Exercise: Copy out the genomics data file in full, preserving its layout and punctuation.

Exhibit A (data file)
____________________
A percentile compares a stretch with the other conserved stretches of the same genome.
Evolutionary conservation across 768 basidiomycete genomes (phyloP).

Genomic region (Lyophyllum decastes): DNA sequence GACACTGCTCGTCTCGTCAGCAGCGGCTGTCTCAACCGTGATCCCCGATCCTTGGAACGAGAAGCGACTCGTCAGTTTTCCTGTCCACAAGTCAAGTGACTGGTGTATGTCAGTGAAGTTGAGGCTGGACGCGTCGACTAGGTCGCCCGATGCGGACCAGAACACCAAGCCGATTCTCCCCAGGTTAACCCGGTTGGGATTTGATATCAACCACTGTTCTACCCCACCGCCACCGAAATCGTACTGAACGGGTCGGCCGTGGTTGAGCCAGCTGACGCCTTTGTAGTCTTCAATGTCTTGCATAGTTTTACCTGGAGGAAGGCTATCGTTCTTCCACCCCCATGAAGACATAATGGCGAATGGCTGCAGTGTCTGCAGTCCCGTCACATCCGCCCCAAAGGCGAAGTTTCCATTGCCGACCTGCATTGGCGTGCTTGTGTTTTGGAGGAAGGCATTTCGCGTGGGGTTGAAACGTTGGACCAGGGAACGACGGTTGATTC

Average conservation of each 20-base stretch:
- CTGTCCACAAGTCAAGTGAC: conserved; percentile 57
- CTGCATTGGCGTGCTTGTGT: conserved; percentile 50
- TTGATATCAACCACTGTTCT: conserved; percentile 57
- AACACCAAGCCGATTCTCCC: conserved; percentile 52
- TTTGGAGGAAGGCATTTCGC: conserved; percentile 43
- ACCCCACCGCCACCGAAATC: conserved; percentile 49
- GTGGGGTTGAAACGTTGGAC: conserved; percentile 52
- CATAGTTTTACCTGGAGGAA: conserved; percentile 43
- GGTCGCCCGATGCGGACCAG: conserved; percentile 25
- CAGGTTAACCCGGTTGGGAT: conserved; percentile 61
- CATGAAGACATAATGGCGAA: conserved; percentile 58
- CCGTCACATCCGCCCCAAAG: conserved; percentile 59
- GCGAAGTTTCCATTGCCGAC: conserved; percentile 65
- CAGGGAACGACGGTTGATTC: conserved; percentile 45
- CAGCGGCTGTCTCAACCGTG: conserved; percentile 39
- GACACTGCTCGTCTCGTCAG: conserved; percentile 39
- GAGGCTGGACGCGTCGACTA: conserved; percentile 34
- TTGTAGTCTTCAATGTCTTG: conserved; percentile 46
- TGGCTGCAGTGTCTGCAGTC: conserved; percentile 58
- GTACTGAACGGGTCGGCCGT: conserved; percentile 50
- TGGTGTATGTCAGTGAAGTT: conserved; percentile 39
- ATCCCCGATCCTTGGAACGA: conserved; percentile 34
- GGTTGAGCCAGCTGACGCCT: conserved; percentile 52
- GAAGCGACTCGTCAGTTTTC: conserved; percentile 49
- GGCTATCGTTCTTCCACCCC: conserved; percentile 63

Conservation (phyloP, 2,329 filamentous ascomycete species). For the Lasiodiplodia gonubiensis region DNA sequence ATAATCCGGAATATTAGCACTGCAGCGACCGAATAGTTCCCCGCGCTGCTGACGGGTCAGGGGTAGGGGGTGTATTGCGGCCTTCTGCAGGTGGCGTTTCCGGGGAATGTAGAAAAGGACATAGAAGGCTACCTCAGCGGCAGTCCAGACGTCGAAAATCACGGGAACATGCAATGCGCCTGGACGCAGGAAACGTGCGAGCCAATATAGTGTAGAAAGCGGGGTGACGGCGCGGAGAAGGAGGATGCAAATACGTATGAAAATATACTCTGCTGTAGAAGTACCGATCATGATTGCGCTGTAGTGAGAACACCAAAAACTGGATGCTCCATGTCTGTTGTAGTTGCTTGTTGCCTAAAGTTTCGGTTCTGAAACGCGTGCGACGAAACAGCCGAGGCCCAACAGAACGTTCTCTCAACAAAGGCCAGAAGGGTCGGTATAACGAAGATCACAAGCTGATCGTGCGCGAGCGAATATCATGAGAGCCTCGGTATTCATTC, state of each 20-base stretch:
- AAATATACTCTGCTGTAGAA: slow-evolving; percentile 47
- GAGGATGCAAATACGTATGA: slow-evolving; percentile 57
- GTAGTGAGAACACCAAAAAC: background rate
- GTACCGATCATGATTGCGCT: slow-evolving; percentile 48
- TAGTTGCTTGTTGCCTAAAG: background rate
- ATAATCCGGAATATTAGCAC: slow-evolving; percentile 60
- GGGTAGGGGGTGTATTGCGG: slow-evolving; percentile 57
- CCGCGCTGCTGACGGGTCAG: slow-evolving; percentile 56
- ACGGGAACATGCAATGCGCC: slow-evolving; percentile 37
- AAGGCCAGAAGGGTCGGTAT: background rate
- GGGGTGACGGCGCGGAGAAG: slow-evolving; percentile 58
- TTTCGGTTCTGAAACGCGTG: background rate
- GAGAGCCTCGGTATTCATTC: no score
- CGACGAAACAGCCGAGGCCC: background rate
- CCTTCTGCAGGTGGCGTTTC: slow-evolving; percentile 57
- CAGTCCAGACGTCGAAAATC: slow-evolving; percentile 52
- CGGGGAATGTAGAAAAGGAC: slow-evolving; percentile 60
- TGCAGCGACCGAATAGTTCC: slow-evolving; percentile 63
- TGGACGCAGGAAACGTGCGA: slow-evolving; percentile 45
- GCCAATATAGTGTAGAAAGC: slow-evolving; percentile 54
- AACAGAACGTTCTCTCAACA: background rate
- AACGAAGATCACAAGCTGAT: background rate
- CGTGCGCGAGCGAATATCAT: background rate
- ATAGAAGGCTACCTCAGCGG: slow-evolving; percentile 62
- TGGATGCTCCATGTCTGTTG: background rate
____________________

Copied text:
A percentile compares a stretch with the other conserved stretches of the same genome.
Evolutionary conservation across 768 basidiomycete genomes (phyloP).

Genomic region (Lyophyllum decastes): DNA sequence GACACTGCTCGTCTCGTCAGCAGCGGCTGTCTCAACCGTGATCCCCGATCCTTGGAACGAGAAGCGACTCGTCAGTTTTCCTGTCCACAAGTCAAGTGACTGGTGTATGTCAGTGAAGTTGAGGCTGGACGCGTCGACTAGGTCGCCCGATGCGGACCAGAACACCAAGCCGATTCTCCCCAGGTTAACCCGGTTGGGATTTGATATCAACCACTGTTCTACCCCACCGCCACCGAAATCGTACTGAACGGGTCGGCCGTGGTTGAGCCAGCTGACGCCTTTGTAGTCTTCAATGTCTTGCATAGTTTTACCTGGAGGAAGGCTATCGTTCTTCCACCCCCATGAAGACATAATGGCGAATGGCTGCAGTGTCTGCAGTCCCGTCACATCCGCCCCAAAGGCGAAGTTTCCATTGCCGACCTGCATTGGCGTGCTTGTGTTTTGGAGGAAGGCATTTCGCGTGGGGTTGAAACGTTGGACCAGGGAACGACGGTTGATTC

Average conservation of each 20-base stretch:
- CTGTCCACAAGTCAAGTGAC: conserved; percentile 57
- CTGCATTGGCGTGCTTGTGT: conserved; percentile 50
- TTGATATCAACCACTGTTCT: conserved; percentile 57
- AACACCAAGCCGATTCTCCC: conserved; percentile 52
- TTTGGAGGAAGGCATTTCGC: conserved; percentile 43
- ACCCCACCGCCACCGAAATC: conserved; percentile 49
- GTGGGGTTGAAACGTTGGAC: conserved; percentile 52
- CATAGTTTTACCTGGAGGAA: conserved; percentile 43
- GGTCGCCCGATGCGGACCAG: conserved; percentile 25
- CAGGTTAACCCGGTTGGGAT: conserved; percentile 61
- CATGAAGACATAATGGCGAA: conserved; percentile 58
- CCGTCACATCCGCCCCAAAG: conserved; percentile 59
- GCGAAGTTTCCATTGCCGAC: conserved; percentile 65
- CAGGGAACGACGGTTGATTC: conserved; percentile 45
- CAGCGGCTGTCTCAACCGTG: conserved; percentile 39
- GACACTGCTCGTCTCGTCAG: conserved; percentile 39
- GAGGCTGGACGCGTCGACTA: conserved; percentile 34
- TTGTAGTCTTCAATGTCTTG: conserved; percentile 46
- TGGCTGCAGTGTCTGCAGTC: conserved; percentile 58
- GTACTGAACGGGTCGGCCGT: conserved; percentile 50
- TGGTGTATGTCAGTGAAGTT: conserved; percentile 39
- ATCCCCGATCCTTGGAACGA: conserved; percentile 34
- GGTTGAGCCAGCTGACGCCT: conserved; percentile 52
- GAAGCGACTCGTCAGTTTTC: conserved; percentile 49
- GGCTATCGTTCTTCCACCCC: conserved; percentile 63

Conservation (phyloP, 2,329 filamentous ascomycete species). For the Lasiodiplodia gonubiensis region DNA sequence ATAATCCGGAATATTAGCACTGCAGCGACCGAATAGTTCCCCGCGCTGCTGACGGGTCAGGGGTAGGGGGTGTATTGCGGCCTTCTGCAGGTGGCGTTTCCGGGGAATGTAGAAAAGGACATAGAAGGCTACCTCAGCGGCAGTCCAGACGTCGAAAATCACGGGAACATGCAATGCGCCTGGACGCAGGAAACGTGCGAGCCAATATAGTGTAGAAAGCGGGGTGACGGCGCGGAGAAGGAGGATGCAAATACGTATGAAAATATACTCTGCTGTAGAAGTACCGATCATGATTGCGCTGTAGTGAGAACACCAAAAACTGGATGCTCCATGTCTGTTGTAGTTGCTTGTTGCCTAAAGTTTCGGTTCTGAAACGCGTGCGACGAAACAGCCGAGGCCCAACAGAACGTTCTCTCAACAAAGGCCAGAAGGGTCGGTATAACGAAGATCACAAGCTGATCGTGCGCGAGCGAATATCATGAGAGCCTCGGTATTCATTC, state of each 20-base stretch:
- AAATATACTCTGCTGTAGAA: slow-evolving; percentile 47
- GAGGATGCAAATACGTATGA: slow-evolving; percentile 57
- GTAGTGAGAACACCAAAAAC: background rate
- GTACCGATCATGATTGCGCT: slow-evolving; percentile 48
- TAGTTGCTTGTTGCCTAAAG: background rate
- ATAATCCGGAATATTAGCAC: slow-evolving; percentile 60
- GGGTAGGGGGTGTATTGCGG: slow-evolving; percentile 57
- CCGCGCTGCTGACGGGTCAG: slow-evolving; percentile 56
- ACGGGAACATGCAATGCGCC: slow-evolving; percentile 37
- AAGGCCAGAAGGGTCGGTAT: background rate
- GGGGTGACGGCGCGGAGAAG: slow-evolving; percentile 58
- TTTCGGTTCTGAAACGCGTG: background rate
- GAGAGCCTCGGTATTCATTC: no score
- CGACGAAACAGCCGAGGCCC: background rate
- CCTTCTGCAGGTGGCGTTTC: slow-evolving; percentile 57
- CAGTCCAGACGTCGAAAATC: slow-evolving; percentile 52
- CGGGGAATGTAGAAAAGGAC: slow-evolving; percentile 60
- TGCAGCGACCGAATAGTTCC: slow-evolving; percentile 63
- TGGACGCAGGAAACGTGCGA: slow-evolving; percentile 45
- GCCAATATAGTGTAGAAAGC: slow-evolving; percentile 54
- AACAGAACGTTCTCTCAACA: background rate
- AACGAAGATCACAAGCTGAT: background rate
- CGTGCGCGAGCGAATATCAT: background rate
- ATAGAAGGCTACCTCAGCGG: slow-evolving; percentile 62
- TGGATGCTCCATGTCTGTTG: background rate